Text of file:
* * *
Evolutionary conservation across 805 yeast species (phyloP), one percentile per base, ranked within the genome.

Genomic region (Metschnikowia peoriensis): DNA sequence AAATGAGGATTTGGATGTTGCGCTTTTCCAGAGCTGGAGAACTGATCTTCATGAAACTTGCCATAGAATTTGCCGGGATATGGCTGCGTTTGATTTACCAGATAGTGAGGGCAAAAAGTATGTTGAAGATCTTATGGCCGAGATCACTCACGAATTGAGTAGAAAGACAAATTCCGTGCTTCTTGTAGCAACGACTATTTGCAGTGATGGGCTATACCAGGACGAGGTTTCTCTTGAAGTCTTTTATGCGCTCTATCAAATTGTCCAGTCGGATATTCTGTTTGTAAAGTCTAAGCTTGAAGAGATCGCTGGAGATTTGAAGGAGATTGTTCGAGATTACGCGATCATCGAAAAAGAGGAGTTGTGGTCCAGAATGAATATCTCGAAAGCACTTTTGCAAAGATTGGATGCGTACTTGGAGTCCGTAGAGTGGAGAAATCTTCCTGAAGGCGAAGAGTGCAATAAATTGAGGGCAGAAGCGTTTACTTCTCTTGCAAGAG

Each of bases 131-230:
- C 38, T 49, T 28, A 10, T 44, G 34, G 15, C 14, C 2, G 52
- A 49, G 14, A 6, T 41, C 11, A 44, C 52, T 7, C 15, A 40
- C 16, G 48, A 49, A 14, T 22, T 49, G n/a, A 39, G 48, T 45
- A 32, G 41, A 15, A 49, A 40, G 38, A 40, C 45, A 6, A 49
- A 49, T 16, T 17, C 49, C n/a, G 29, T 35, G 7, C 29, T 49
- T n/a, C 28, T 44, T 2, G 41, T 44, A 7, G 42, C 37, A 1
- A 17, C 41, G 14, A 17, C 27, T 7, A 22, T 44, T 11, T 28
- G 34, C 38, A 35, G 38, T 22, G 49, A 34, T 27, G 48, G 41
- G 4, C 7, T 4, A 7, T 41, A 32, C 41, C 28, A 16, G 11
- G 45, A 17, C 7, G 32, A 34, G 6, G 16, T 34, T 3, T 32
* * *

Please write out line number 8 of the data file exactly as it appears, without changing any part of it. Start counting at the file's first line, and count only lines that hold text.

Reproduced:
- A 49, T 16, T 17, C 49, C n/a, G 29, T 35, G 7, C 29, T 49